There is a “significant ramping” up of political repression in the region, said Christopher Davidson, an expert on the Gulf monarchies who teaches at Durham University. “[For Gulf monarchies] increasingly uncomfortable with any form of criticism in this post-Arab Spring and Internet-empowered age of communications, the current climate of anti-ISIS counterterror operations — which most of these states have nominally contributed to thwarting — has presented a golden opportunity to revert back to post-9/11 style crackdowns,” he said via email.
As for liberal activists like Rajab, Davidson said, “it’s also an opportunity to clean them out.” The West, he said, “which ordinarily would have to condemn their allies for such arrests, more or less has to stay silent due to its reliance on these moderate states in their anti-ISIS coalition.”
The United Arab Emirates is holding at least 120 political prisoners, among them citizens and foreigners, according to the Emirates Center for Human Rights. That number includes 61 prisoners who were part of the UAE 94 case, a mass trial in March 2013 in which 94 people were charged with trying to overthrow the government –– a charge they denied.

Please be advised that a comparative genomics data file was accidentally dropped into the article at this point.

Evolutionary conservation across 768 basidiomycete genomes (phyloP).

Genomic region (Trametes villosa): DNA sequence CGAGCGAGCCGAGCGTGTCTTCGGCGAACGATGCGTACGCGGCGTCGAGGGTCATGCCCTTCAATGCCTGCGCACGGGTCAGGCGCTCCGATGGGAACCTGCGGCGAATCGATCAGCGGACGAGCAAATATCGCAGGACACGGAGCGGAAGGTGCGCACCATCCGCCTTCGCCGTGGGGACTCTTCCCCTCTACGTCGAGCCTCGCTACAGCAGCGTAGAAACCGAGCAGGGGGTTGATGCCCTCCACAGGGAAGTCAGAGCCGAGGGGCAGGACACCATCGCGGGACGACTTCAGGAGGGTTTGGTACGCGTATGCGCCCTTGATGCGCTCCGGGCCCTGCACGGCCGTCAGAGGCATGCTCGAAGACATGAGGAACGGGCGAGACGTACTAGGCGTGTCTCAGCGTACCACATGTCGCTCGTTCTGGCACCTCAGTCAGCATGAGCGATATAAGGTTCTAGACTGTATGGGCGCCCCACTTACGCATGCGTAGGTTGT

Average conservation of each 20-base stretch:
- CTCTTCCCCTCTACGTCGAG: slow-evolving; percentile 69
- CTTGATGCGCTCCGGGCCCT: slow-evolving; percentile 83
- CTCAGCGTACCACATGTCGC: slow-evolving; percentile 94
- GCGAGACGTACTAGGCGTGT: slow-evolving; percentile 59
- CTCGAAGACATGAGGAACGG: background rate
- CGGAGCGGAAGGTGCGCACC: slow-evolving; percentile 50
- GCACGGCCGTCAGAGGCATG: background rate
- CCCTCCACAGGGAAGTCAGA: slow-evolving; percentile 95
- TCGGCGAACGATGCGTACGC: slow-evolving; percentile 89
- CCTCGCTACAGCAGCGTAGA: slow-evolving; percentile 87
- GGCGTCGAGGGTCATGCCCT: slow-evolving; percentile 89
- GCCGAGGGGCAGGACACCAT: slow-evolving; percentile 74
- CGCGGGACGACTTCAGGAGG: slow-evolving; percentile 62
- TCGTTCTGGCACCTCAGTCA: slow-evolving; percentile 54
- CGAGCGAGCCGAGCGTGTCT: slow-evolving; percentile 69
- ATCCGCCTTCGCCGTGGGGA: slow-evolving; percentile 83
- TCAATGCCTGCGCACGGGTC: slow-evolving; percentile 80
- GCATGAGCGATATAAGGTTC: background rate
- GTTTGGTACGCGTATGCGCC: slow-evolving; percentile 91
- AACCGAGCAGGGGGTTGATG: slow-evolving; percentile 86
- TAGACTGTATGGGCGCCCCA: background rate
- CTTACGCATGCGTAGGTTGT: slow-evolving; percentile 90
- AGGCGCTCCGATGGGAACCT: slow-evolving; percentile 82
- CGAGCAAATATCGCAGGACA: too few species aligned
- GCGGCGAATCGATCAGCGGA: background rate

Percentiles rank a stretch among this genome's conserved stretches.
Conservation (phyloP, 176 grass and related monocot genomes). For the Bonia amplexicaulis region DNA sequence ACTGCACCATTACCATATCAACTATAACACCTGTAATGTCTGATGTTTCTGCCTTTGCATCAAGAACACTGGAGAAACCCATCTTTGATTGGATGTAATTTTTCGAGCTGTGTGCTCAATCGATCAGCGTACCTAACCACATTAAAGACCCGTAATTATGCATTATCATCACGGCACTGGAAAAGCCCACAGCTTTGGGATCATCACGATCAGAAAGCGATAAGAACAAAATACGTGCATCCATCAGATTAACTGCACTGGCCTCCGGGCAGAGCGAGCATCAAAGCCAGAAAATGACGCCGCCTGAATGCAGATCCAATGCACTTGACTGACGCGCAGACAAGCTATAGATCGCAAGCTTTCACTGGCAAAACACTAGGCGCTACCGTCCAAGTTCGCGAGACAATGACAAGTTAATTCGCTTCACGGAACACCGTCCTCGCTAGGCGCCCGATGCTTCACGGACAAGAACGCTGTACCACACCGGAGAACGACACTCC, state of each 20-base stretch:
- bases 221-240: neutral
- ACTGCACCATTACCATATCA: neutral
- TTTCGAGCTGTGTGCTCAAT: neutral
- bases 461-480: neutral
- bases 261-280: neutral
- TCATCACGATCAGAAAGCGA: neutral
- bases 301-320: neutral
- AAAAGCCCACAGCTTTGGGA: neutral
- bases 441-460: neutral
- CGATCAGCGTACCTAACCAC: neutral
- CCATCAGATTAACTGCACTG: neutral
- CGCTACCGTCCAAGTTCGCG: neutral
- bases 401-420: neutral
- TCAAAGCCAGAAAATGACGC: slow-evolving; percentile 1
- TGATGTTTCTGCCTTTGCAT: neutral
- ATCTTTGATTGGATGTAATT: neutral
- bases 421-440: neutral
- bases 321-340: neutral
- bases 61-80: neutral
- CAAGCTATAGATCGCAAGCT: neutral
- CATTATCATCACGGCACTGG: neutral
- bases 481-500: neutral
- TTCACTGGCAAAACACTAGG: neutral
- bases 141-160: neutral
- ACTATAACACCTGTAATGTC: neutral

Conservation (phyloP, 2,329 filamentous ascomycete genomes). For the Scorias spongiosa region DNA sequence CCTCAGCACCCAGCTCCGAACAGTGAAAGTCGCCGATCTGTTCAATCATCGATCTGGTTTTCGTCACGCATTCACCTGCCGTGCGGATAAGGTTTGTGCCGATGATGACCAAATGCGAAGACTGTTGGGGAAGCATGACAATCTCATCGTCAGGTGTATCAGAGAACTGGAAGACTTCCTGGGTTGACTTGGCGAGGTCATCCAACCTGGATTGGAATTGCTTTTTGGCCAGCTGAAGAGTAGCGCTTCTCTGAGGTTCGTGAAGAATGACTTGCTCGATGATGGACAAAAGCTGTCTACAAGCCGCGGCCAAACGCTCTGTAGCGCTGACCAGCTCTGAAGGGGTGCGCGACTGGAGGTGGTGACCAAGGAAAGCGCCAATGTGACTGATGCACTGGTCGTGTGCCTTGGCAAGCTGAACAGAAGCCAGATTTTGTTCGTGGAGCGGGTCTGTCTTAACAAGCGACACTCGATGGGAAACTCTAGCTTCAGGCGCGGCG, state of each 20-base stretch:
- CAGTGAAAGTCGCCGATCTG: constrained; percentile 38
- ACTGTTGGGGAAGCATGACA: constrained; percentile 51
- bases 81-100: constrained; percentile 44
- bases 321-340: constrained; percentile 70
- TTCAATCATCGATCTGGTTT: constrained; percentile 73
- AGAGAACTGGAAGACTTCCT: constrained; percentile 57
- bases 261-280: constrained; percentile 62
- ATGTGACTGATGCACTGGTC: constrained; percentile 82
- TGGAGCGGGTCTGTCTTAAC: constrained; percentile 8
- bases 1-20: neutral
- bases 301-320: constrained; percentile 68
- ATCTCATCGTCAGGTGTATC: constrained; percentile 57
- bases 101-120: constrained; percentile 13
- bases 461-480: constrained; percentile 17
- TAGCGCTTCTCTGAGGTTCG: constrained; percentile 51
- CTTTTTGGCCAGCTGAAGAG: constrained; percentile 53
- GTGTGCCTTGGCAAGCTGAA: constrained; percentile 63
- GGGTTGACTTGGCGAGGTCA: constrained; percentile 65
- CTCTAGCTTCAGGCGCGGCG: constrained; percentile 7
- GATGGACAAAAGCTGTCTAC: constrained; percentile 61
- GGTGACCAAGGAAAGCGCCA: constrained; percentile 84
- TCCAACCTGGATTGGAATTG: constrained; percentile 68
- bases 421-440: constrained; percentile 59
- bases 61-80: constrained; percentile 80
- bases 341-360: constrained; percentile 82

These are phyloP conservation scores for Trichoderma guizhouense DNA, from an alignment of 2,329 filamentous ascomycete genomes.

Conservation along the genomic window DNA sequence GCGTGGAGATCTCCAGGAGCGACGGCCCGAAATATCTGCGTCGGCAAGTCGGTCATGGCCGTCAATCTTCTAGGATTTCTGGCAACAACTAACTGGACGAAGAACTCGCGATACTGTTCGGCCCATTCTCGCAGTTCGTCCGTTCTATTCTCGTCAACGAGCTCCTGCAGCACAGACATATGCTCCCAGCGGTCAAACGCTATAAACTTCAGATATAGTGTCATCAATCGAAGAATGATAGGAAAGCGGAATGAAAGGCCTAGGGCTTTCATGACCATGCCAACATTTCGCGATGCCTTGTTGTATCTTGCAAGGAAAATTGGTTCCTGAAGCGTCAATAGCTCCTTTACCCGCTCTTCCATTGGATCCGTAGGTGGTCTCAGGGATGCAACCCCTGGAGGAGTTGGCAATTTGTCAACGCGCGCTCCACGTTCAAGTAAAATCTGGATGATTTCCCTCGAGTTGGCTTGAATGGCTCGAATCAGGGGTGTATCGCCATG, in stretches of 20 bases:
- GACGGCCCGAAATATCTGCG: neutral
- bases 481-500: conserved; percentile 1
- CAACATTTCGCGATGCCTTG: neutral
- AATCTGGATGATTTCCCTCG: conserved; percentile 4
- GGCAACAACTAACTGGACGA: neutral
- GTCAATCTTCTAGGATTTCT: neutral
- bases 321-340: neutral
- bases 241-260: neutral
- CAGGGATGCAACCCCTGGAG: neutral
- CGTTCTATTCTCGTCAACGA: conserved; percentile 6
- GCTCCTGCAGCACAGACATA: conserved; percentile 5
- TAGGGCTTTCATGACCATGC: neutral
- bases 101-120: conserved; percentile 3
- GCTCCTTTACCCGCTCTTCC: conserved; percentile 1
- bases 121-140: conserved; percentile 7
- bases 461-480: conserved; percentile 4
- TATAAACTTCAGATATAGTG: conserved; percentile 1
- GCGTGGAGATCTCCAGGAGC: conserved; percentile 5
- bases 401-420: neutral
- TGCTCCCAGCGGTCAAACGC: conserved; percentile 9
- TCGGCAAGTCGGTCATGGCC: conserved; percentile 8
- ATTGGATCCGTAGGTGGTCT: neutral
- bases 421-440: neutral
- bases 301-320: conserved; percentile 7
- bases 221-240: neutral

The trial resulted in the convictions of 69 people — eight in absentia — who received sentences of up to 15 years. Among the jailed were judges and lawyers, including Mohammed al-Roken, prominent for his human rights work, and student blogger Khalifa al-Nuaimi.